Parents of the abducted students of Salihu Tanko Islamiyya School in Tegina, Niger State, have opposed the decision of the government to deploy a military operation to rescue the students from their abductors.
Secretary to the State Government (SSG), Alhaji Ahmed Ibrahim Matane, said in Minna on Monday that government wanted to use the military to raid the forests where the girls are being held but the parents opposed the plan because of the likelihood of a collateral damage to some of the girls.
Matane said: “Government wanted to use the special security corps it launched in mid June to enter the forests and confront the bandits but the parents of the kids begged that they would not like to lose any child. The parents came and begged us to allow them exhaust all the peaceful means to secure their children and that’s why we halted the operation.
“You know this type of operation will end up in collateral damage. We know where these bandits are; we are monitoring their movement.”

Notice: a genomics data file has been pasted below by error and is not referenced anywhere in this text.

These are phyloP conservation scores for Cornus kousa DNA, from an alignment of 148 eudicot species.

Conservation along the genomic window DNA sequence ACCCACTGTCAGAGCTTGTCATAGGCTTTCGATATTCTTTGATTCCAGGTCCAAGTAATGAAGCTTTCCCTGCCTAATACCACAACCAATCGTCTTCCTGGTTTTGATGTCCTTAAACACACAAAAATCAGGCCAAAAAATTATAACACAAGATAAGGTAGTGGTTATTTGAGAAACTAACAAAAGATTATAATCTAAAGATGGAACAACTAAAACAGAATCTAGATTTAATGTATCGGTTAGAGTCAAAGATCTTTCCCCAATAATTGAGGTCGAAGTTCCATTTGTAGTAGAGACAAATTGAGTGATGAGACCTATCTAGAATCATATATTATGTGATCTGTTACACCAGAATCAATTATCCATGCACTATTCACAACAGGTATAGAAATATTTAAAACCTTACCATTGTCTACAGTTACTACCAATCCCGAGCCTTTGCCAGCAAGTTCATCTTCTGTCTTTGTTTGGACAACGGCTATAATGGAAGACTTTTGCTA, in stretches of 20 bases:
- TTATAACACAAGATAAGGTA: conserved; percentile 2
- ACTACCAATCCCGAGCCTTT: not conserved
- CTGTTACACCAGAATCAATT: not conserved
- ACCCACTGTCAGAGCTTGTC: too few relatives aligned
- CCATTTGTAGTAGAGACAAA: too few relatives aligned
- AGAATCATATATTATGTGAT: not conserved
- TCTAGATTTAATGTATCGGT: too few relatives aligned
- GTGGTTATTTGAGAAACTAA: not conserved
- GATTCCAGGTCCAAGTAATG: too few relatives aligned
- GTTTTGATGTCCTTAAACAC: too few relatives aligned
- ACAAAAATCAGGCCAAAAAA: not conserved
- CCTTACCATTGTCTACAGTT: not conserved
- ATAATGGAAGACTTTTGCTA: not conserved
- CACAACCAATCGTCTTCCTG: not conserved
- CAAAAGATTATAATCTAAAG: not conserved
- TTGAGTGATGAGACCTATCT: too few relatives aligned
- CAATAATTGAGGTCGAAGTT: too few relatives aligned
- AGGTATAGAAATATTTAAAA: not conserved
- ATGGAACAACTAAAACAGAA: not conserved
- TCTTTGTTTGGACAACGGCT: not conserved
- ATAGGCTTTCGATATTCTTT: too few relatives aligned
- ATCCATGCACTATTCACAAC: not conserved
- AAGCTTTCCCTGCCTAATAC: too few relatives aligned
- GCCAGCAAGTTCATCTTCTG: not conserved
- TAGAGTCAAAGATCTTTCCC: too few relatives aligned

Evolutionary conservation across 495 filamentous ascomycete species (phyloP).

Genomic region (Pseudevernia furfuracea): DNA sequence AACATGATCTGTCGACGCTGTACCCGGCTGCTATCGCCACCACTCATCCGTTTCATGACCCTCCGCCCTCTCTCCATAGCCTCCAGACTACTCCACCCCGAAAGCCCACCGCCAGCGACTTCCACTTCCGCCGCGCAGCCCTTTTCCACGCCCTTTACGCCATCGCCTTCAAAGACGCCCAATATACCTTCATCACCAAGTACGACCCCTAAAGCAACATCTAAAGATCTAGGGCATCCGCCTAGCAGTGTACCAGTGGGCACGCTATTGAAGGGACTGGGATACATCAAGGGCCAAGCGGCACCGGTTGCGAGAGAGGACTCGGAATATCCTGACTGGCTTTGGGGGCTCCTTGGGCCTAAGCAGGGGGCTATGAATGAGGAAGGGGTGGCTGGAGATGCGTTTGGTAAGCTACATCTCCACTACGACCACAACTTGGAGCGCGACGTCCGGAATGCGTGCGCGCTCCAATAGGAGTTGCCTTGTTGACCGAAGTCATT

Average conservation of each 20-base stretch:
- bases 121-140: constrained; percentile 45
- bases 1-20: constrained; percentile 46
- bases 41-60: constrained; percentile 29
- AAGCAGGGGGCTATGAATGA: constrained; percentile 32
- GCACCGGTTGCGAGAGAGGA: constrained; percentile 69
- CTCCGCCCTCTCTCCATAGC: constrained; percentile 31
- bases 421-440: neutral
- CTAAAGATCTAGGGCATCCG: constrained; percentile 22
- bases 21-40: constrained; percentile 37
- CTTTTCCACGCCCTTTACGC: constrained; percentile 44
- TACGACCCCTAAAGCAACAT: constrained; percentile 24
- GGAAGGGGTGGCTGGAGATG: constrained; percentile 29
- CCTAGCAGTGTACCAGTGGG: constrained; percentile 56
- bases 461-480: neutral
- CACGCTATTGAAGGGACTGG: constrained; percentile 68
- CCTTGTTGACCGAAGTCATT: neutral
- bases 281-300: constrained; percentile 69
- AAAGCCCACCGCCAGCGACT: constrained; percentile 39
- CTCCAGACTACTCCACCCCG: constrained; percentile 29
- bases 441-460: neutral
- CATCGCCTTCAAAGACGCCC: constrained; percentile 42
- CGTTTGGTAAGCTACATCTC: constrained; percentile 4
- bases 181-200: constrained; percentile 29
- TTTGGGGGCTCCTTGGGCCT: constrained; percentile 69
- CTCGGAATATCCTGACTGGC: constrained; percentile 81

Matane said the government has a policy of not paying ransom to bandits because the money paid has been discovered to be used to buy more arms and ammunition with which they intimidate ordinary citizens.
He disclosed that the state government has been singlehandedly funding all the security operations in the state, adding that no fewer than 1,000 soldiers, policemen and men of the local vigilante are catered for on a daily basis.
Matane, who expressed gratitude to the personnel, said, “We as a state gives daily allowances to these security operatives. We provide vehicles, sometimes boots, and allowances to boost the morale of the men and also food and medications to these gallant officers”.
He said the greatest challenge being faced by the government in the battle against banditry is how to overcome the internal saboteurs, disclosing that “informants and other merchants of terror have posed the greatest clog in efforts to end the menace.